Lesson Plan on The Bad Seed (Montessori Canada)

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Kindergarten / Preschool / SK / Pre-Elementary / ECEC Lesson Plan – Lesson Plan on The Bad Seed (Montessori Canada), Montessori philosophy

Title: Exploring Central Themes in “The Bad Seed” – A Montessori-inspired Lesson Plan for Kindergarten/Preschool Students in Canada

Grade Level: Kindergarten/Preschool/SK/Pre-Elementary/ECEC
Subject: Language Arts
Duration: 3-4 lessons (approximately 30-40 minutes each)

Curriculum Links:
– Canada Complete Canadian Curriculum: Language Arts (Reading and Writing)
– Ontario Kindergarten Program (2016): Language, Early Reading, and Writing

Theorist: Maria Montessori

Lesson Objectives:
1. Students will develop an understanding of the central themes in the children’s book, “The Bad Seed.”
2. Students will engage in critical thinking and discussion to explore the consequences of actions and the potential for personal growth.
3. Students will enhance their language skills through vocabulary development, reading comprehension, and creative writing activities.
4. Students will practice empathy and understanding towards others by reflecting on their own actions and emotions.

– “The Bad Seed” by Jory John and Pete Oswald (1 copy per student)
– Chart paper and markers
– Sticky notes
– Drawing materials (crayons, markers, colored pencils)
– Writing paper and pencils

Lesson Plan:

Introduction (5 minutes):
1. Begin by introducing the book, “The Bad Seed,” and its author and illustrator.
2. Ask students if they have heard of the book or if they have any ideas about what the story might be about.
3. Explain that the book explores important themes and emotions that we will be discussing and learning about.

Reading and Discussion (15 minutes):
1. Read aloud “The Bad Seed” to the students, using expressive voice and gestures to engage their attention.
2. Pause at appropriate moments to ask open-ended questions, such as:
– How do you think the seed feels at the beginning of the story?
– Why do you think the seed behaves the way it does?
– How do the other seeds react to the bad seed’s behavior?
– What happens to the bad seed at the end of the story?
3. Encourage students to share their thoughts and opinions, fostering a respectful and inclusive discussion.

Vocabulary Development (10 minutes):
1. Write key vocabulary words from the book on chart paper (e.g., seed, behavior, consequences, change, growth).
2. Discuss the meanings of these words with the students, providing simple definitions and examples.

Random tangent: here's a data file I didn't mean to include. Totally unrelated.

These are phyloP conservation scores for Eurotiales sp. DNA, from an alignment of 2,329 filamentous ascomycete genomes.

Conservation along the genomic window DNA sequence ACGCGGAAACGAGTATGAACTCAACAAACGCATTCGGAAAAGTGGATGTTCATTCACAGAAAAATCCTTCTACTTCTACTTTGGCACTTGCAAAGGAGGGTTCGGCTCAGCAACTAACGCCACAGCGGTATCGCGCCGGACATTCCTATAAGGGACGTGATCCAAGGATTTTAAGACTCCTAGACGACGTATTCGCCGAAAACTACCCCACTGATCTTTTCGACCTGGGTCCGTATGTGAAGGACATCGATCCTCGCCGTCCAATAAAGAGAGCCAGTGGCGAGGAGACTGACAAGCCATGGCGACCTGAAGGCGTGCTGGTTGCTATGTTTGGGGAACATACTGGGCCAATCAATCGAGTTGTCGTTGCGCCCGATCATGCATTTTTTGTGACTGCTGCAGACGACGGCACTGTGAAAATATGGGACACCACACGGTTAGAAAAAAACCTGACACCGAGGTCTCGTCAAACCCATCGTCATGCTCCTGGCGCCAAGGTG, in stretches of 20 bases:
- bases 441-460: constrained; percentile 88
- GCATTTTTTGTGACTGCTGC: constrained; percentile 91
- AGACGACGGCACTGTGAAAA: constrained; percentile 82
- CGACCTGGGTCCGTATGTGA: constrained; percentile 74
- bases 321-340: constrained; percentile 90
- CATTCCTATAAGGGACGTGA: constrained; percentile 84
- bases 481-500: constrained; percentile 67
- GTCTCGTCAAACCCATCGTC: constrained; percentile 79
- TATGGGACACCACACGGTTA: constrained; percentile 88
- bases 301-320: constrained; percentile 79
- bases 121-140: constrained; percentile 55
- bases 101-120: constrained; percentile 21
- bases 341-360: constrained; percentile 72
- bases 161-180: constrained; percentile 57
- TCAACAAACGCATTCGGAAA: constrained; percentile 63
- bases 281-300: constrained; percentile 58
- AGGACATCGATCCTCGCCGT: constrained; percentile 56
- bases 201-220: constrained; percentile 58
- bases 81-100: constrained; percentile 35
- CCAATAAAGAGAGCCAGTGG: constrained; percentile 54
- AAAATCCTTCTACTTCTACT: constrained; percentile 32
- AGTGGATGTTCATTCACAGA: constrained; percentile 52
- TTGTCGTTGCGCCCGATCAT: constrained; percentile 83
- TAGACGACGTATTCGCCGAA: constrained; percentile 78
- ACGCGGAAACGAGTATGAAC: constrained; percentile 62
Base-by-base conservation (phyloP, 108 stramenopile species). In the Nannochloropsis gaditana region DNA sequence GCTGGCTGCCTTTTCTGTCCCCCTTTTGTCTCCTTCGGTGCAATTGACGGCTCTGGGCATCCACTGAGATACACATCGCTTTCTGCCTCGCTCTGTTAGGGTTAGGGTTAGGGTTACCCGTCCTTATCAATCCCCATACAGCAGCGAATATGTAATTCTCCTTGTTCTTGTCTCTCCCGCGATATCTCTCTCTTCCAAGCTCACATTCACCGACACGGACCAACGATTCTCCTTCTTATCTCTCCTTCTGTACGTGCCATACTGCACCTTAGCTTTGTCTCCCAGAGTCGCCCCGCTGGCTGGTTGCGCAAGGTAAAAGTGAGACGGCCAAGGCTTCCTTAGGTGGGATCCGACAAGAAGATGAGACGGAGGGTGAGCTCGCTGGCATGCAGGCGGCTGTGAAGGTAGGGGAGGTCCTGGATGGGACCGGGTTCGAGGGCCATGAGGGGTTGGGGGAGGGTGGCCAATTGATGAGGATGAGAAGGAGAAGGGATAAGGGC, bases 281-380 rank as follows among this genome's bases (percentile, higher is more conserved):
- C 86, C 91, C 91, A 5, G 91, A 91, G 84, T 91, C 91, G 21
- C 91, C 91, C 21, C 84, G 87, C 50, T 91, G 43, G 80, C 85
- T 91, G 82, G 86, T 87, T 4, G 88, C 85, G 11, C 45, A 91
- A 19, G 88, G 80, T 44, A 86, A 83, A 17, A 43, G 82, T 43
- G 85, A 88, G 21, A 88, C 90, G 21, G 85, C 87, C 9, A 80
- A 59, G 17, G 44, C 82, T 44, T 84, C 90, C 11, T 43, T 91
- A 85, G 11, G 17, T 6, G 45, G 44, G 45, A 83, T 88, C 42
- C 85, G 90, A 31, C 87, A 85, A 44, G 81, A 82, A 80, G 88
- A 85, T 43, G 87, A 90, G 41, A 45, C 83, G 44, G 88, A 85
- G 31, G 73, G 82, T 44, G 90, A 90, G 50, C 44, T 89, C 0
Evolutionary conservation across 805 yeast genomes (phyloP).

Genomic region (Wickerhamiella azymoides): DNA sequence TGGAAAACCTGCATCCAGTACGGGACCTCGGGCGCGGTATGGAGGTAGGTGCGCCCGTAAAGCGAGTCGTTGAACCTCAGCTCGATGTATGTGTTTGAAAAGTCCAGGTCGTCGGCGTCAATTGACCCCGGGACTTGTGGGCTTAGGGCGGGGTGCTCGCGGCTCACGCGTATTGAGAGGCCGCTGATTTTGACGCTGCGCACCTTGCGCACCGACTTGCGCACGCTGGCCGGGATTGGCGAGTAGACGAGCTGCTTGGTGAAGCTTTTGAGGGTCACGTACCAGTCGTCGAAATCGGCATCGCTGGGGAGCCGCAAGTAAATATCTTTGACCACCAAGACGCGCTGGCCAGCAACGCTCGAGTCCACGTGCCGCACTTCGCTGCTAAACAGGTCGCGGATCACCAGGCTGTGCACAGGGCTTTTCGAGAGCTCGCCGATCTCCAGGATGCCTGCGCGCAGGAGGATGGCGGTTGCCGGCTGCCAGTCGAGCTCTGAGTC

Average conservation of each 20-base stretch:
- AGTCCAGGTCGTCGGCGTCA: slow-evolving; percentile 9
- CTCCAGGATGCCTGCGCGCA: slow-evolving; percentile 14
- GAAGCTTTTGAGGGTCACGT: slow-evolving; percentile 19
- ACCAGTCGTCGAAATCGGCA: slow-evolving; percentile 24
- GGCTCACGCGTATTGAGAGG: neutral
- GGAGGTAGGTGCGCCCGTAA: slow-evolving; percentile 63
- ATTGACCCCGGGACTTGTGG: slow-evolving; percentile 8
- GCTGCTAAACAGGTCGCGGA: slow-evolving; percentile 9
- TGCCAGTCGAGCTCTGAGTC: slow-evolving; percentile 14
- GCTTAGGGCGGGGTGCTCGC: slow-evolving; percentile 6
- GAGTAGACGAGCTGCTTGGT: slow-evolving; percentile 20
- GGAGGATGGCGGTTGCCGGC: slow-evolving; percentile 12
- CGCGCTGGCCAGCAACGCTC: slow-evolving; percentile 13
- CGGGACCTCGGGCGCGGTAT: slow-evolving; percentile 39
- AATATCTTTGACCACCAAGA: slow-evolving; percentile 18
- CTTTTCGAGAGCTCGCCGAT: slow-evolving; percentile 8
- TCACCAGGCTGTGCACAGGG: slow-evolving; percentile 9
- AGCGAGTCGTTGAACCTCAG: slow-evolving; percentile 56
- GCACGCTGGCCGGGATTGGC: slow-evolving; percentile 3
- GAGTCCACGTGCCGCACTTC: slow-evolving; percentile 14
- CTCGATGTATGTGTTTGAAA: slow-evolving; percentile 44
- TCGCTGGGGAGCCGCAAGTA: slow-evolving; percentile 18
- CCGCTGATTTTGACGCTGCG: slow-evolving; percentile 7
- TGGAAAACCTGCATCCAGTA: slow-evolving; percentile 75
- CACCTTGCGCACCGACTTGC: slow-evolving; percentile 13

3. Have students use sticky notes to write or draw their own interpretations of the vocabulary words.
4. Invite students to share their sticky notes and explain their understanding of the words.

Creative Expression (15 minutes):
1. Provide drawing materials and ask students to create a visual representation of the bad seed’s transformation or growth.
2. Encourage students to think about how the seed’s behavior changes throughout the story and how it affects others.
3. Allow students to share their drawings with the class, explaining their artistic choices and interpretations.

Writing Activity (15 minutes):
1. Ask students to reflect on their own actions and behaviors, considering times when they may have made mistakes or acted unkindly.
2. Provide writing paper and pencils, and have students write or draw about a time when they made a mistake and what they learned from it.
3. Encourage students to think about how they can grow and change, just like the bad seed in the story.
4. Optional: Students can share their reflections with a partner or in small groups, fostering empathy and understanding.

Conclusion (5 minutes):
1. Recap the central themes discussed in “The Bad Seed” and the importance of personal growth and empathy.
2. Encourage students to continue exploring these themes in their daily lives, treating others with kindness and understanding.
3. Optional: Display students’ drawings and writings in the classroom to celebrate their creativity and reflections.

– Informal assessment can be conducted throughout the lesson by observing students’ participation in discussions, their understanding of vocabulary words, and the quality of their drawings and writings.
– Assess students’ ability to reflect on their actions and emotions, as well as their understanding of the central themes, through their written reflections.

Extension Activities:
1. Create a class “Kindness Tree” where students can add leaves with acts of kindness they have witnessed or performed.
2. Explore other books by Jory John or other authors that address similar themes of personal growth and empathy.
3. Encourage students to write their own stories or create their own illustrations depicting characters who learn and grow from their mistakes.

Note: This lesson plan can be adapted to suit the needs and interests of students in different Canadian provinces or territories by aligning it with their specific curriculum guidelines




Complete Canadian Curriculum (Canada)


Maria Montessori



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